In Utah, at least 640 registered sex offenders are not living at the addresses they’ve provided to the state, reports the Salt Lake Tribune. Though Congress has required states to keep a sex offender registry, it has not provided money to keep tabs on every offender. “When we find out someone is in noncompliance, we don’t have the resources to send out a group of fugitive finders and track people down. It just doesn’t happen,” says Scott Carver, director of the Utah Department of Corrections.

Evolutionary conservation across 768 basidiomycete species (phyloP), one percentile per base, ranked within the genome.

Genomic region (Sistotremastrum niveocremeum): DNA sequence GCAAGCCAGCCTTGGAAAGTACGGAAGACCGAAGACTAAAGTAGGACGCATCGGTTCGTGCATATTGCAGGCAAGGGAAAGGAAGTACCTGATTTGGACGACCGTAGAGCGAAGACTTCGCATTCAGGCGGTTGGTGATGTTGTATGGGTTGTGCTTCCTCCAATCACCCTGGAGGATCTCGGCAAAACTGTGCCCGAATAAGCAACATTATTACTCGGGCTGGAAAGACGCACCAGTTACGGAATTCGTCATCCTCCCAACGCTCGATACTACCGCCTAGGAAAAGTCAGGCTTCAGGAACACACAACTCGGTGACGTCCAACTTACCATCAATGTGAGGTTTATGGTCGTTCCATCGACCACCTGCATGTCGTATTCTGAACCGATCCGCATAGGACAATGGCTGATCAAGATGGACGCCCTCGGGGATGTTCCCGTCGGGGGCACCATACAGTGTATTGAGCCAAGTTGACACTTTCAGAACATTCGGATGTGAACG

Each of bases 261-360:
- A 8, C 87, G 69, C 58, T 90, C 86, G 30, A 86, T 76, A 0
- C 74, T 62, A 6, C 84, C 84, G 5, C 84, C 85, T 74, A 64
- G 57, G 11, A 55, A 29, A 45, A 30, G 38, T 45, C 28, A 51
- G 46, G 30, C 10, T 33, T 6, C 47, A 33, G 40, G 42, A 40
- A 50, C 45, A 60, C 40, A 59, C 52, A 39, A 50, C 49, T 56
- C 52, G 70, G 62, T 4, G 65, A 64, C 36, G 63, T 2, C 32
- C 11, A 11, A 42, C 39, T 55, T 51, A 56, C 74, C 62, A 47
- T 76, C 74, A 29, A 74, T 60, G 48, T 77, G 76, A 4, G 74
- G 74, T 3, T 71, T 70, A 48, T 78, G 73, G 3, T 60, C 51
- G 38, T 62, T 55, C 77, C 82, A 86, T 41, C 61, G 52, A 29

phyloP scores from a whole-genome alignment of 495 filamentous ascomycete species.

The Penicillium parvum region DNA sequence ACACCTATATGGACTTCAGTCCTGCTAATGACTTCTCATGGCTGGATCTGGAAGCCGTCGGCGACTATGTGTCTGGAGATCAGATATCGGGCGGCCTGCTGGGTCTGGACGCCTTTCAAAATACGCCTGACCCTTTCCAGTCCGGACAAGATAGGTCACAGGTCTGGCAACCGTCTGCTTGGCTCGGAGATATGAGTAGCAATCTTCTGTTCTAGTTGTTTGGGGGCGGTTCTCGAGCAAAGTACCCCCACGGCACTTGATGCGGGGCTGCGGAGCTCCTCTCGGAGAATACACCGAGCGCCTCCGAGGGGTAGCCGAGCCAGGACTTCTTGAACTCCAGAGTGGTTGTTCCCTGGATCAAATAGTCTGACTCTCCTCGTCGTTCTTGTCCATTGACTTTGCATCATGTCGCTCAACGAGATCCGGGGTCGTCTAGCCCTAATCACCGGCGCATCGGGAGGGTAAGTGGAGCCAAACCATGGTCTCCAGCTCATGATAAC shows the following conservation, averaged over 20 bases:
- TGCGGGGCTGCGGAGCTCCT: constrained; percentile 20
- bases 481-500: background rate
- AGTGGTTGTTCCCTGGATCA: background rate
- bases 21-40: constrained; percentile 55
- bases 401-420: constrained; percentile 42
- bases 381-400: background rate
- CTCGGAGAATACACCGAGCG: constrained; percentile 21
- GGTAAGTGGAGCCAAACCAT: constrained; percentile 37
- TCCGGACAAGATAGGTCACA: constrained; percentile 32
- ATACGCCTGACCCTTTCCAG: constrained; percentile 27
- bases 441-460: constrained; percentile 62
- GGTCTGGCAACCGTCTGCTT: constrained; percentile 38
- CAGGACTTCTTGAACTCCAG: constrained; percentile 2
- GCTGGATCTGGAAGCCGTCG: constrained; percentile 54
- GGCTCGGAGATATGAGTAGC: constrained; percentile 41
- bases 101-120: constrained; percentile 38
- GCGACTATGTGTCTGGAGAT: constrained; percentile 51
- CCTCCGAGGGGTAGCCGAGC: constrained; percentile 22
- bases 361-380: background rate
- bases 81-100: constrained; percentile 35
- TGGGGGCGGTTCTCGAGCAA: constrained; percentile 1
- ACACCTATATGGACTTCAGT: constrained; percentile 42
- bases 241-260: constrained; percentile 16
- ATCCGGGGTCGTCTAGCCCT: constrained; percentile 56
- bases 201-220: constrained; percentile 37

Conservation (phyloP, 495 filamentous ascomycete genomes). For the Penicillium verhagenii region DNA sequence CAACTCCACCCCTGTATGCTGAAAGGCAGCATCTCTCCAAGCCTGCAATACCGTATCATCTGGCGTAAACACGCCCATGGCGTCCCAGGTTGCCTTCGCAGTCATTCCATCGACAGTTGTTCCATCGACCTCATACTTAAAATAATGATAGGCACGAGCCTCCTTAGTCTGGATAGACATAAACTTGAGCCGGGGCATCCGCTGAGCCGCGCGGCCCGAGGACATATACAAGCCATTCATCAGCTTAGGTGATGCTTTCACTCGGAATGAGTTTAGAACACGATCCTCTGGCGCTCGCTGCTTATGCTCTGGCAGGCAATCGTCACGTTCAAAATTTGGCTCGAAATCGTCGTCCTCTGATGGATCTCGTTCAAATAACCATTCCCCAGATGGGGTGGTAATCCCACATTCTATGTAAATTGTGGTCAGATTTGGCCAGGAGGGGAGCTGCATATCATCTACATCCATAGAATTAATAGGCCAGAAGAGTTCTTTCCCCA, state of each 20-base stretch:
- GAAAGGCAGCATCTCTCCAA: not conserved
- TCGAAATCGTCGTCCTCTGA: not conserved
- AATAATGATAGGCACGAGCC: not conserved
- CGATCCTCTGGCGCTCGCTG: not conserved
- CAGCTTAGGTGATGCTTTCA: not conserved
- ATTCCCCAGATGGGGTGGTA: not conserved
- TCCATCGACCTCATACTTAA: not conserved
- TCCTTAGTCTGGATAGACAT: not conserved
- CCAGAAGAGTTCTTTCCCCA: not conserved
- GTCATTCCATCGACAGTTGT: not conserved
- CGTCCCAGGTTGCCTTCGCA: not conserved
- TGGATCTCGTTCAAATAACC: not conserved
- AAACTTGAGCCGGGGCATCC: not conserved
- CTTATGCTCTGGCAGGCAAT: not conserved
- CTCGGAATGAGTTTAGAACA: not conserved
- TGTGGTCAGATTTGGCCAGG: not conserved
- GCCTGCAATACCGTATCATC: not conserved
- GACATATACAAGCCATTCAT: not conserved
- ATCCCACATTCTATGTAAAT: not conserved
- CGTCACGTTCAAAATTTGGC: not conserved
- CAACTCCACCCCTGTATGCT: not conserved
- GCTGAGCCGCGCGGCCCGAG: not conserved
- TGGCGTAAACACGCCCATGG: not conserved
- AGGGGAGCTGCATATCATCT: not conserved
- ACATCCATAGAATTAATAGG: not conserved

They may number 1,900: About 25 percent of Utah prisoners are sex offenders – among the highest percentage of any state. Most will be released. State law requires sex offenders to update their information annually and within 10 days of every move. Many don’t. There’s no way of knowing how many fail to register. Darren Swain, an agent for the Utah Division of Adult Probation and Parole, estimates that two to three out of 10 sex offenders’ addresses are wrong. That means 1,280 to 1,920 – out of Utah’s total sex offender population of about 6,400 – are out of compliance. Still more slip into Utah unannounced. Some sneak in from California, where in 2003 state officials acknowledged they had lost track of some 28,000 sex offenders.